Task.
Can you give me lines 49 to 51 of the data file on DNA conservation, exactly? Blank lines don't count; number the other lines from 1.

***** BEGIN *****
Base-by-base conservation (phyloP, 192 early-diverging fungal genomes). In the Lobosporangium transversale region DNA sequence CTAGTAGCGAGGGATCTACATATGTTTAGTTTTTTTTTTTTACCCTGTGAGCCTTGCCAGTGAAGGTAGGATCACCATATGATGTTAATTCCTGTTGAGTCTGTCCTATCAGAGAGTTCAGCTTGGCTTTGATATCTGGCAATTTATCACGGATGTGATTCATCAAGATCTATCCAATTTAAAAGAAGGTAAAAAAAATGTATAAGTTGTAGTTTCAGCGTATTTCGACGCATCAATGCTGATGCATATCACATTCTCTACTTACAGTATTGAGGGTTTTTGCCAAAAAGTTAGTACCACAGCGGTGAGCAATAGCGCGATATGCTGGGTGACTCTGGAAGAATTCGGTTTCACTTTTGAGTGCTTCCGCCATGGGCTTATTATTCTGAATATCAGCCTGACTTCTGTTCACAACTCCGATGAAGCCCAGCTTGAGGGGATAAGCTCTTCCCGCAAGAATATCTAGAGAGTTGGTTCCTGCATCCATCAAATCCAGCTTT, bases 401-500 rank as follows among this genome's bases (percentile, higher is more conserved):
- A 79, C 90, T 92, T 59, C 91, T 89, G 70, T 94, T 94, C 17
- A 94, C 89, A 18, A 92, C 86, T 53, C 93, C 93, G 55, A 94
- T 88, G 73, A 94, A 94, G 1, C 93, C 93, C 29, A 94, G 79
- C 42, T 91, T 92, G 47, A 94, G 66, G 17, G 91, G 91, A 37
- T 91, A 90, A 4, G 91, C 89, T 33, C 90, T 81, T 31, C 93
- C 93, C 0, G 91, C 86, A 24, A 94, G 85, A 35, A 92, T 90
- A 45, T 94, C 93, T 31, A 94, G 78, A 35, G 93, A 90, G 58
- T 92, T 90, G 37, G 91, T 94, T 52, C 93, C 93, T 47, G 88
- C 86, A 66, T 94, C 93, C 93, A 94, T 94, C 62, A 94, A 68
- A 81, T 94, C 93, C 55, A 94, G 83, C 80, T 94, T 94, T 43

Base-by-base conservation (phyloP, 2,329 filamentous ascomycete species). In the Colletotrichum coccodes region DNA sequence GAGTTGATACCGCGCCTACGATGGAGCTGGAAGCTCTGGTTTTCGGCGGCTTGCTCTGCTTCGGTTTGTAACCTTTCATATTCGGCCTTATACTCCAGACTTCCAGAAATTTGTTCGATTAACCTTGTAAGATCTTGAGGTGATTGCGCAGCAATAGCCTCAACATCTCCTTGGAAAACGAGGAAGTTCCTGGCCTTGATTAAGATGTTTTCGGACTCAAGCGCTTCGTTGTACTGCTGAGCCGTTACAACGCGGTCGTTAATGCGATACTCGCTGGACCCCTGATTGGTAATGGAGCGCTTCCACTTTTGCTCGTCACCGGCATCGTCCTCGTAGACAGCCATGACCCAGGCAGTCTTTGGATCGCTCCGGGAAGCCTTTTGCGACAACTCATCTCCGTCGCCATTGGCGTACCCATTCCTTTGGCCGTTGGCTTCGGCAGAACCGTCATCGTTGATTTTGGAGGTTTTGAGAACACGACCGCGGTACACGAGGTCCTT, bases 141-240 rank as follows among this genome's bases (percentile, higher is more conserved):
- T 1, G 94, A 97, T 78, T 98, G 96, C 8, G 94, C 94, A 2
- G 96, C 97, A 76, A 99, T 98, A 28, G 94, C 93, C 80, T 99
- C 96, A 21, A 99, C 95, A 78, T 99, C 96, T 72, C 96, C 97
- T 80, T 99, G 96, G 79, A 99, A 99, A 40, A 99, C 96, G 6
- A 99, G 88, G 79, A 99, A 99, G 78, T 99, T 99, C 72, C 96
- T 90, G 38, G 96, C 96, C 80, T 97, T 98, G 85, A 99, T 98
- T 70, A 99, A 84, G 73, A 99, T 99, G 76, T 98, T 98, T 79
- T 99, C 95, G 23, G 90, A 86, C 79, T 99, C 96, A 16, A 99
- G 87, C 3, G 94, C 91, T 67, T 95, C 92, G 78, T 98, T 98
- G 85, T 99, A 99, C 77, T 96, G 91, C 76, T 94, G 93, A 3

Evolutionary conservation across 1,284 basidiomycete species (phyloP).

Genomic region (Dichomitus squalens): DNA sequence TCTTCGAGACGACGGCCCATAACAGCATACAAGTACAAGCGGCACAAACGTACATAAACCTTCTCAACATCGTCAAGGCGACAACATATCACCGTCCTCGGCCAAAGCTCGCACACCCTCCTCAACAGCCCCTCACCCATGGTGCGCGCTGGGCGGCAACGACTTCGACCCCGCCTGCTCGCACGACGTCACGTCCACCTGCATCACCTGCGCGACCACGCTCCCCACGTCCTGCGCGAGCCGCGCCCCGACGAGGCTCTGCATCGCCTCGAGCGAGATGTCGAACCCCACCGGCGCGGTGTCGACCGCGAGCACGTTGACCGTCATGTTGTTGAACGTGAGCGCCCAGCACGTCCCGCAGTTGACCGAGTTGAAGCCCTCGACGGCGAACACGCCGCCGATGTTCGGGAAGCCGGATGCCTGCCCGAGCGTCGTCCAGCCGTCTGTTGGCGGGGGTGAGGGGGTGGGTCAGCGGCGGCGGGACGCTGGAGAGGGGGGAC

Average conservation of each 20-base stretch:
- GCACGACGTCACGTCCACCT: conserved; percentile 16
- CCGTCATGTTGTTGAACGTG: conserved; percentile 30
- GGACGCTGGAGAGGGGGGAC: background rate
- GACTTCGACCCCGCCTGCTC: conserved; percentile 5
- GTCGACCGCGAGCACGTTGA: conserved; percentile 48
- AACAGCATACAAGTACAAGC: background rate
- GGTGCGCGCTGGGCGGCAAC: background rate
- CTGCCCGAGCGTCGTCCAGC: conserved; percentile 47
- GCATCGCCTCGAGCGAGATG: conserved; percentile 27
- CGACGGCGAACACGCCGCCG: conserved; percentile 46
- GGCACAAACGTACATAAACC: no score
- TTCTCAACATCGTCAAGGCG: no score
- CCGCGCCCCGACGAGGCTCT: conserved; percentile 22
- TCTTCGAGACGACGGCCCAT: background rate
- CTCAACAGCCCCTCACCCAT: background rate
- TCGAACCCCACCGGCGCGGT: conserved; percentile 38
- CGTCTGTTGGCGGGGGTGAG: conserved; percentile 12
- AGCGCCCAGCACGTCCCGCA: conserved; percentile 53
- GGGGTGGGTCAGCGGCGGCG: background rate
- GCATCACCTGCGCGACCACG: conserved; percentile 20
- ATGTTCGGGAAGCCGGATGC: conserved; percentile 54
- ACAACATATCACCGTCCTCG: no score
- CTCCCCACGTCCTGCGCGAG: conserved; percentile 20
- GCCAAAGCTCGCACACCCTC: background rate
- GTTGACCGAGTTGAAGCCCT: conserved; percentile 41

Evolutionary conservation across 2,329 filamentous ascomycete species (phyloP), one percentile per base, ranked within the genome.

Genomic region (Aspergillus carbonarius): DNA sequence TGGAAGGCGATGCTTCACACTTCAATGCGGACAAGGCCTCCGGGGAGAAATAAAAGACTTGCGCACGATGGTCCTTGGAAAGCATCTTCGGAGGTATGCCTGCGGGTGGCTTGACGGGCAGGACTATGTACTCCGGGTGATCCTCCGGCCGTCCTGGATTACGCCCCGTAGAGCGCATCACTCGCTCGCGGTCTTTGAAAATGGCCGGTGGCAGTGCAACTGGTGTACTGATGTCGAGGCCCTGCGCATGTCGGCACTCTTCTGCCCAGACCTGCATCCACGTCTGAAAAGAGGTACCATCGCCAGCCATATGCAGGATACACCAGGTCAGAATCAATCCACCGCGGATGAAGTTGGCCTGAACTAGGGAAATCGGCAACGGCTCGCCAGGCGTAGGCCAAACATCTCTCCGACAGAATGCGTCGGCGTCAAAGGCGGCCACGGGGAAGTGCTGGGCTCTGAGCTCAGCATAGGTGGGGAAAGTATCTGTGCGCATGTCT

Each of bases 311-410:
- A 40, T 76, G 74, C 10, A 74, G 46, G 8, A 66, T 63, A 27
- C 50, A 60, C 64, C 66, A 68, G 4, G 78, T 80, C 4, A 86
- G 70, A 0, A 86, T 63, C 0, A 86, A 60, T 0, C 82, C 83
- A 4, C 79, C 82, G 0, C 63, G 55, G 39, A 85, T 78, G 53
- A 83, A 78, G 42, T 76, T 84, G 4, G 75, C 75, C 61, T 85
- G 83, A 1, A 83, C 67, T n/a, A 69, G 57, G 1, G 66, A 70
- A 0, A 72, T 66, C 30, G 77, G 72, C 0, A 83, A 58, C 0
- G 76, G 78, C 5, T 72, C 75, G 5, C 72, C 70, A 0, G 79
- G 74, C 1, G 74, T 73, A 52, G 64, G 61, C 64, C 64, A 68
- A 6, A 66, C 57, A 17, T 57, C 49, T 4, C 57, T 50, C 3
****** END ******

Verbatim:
- GCCAAAGCTCGCACACCCTC: background rate
- GTTGACCGAGTTGAAGCCCT: conserved; percentile 41

Evolutionary conservation across 2,329 filamentous ascomycete species (phyloP), one percentile per base, ranked within the genome.